Russia Grants Edward Snowden 3 More Years of Safe Harbor

The fugitive leaker will be able to travel abroad and in five years apply for Russian citizenship, according to his lawyer.

The U.S. and Britain spied on OPEC, according to documents released by Edward Snowden.
National Journal
Dustin Volz
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Dustin Volz
Aug. 7, 2014, 2:49 a.m.

Ed­ward Snowden has been gran­ted a res­id­ence per­mit to stay freely in Rus­sia for an­oth­er three years, ac­cord­ing to the fu­git­ive leak­er’s law­yer.

The Rus­si­an news agency RT has quoted Anato­ly Kucher­ena as telling re­port­ers that Snowden re­ceived a “three-year res­id­ence per­mit” on Aug. 1.

Kucher­ena also said that Snowden will be able to “travel freely with­in the coun­try and go abroad” for no longer than three months. Snowden has been un­able to leave Rus­sia dur­ing the past year that he has lived there.

In ad­di­tion, Snowden will be eli­gible to ap­ply for Rus­si­an cit­izen­ship in five years.

Snowden’s asylum in Rus­sia ex­pired last week, prompt­ing many of his sup­port­ers, in­clud­ing former Rep. Ron Paul, to re­new calls that the U.S. should grant the 31-year-old com­puter tech­ni­cian clem­ency.

Snowden, a former Na­tion­al Se­cur­ity Agency con­tract­or, skyrock­eted to in­ter­na­tion­al no­tori­ety last sum­mer, when he leaked clas­si­fied doc­u­ments to a hand-picked group of journ­al­ists that ex­posed in­tim­ate de­tails of the spy agency’s sweep­ing phone and In­ter­net sur­veil­lance pro­grams. Once Snowden came for­ward with his iden­tity, he fled Hong Kong and was on his way to Lat­in Amer­ica when the U.S. re­voked his pass­port, leav­ing him ma­rooned for weeks in a Mo­scow air­port.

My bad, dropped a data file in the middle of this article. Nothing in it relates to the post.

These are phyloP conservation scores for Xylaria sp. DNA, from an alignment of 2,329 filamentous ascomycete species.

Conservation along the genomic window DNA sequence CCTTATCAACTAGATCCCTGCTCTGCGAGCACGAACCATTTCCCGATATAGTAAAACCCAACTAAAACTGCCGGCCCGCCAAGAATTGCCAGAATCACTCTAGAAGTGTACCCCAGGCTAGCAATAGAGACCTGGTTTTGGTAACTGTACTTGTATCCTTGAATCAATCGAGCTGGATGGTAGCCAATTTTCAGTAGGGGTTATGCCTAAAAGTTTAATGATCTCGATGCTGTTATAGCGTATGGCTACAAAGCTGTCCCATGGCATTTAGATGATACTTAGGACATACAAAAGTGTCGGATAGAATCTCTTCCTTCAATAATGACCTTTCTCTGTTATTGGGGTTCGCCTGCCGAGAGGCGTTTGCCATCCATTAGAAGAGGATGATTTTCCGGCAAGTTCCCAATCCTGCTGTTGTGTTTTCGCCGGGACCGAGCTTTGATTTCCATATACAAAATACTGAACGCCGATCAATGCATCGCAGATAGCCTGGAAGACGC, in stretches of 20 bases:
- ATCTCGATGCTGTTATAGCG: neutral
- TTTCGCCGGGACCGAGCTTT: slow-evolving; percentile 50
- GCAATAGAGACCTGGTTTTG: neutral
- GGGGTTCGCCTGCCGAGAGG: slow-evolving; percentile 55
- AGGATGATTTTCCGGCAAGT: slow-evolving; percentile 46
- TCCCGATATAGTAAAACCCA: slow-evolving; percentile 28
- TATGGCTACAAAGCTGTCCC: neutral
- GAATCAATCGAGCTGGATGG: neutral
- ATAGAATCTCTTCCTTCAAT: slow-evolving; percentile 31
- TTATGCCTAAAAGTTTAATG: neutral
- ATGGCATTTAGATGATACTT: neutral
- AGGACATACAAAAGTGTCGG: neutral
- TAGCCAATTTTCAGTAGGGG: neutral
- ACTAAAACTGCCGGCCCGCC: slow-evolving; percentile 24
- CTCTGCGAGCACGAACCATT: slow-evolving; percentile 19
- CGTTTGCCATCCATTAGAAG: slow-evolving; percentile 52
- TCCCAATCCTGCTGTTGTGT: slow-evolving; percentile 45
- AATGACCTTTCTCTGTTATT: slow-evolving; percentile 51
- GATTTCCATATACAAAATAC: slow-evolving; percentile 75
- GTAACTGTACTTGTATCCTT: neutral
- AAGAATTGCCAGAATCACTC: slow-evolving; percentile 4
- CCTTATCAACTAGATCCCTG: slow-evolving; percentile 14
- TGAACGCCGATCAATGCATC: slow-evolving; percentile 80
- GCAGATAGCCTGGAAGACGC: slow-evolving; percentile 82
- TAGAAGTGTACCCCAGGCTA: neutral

The Krem­lin even­tu­ally de­cided to grant Snowden one-year tem­por­ary asylum, a de­cision that fur­ther soured the already de­teri­or­at­ing re­la­tion­ship between the U.S. and Rus­sia.

At­tor­ney Gen­er­al Eric Hold­er and oth­er ad­min­is­tra­tion of­fi­cials had long in­dic­ated they might be open to con­ver­sa­tions with Snowden’s at­tor­neys if ap­proached with some sort of plea deal, but clem­ency was al­ways ruled off the table.

Snowden has main­tained that it would be not pos­sible for him to re­turn to the U.S. un­der cur­rent es­pi­on­age law, which he be­lieves would give him “no chance” of a fair tri­al. The Obama ad­min­is­tra­tion has charged more people with vi­ol­at­ing the Es­pi­on­age Act than all pre­vi­ous pres­id­ents com­bined.

Earli­er this week, U.S. of­fi­cials re­portedly con­firmed that there is an­oth­er in­di­vidu­al leak­ing secrets about the gov­ern­ment’s sur­veil­lance pro­grams. That per­son has not been pub­licly iden­ti­fied.

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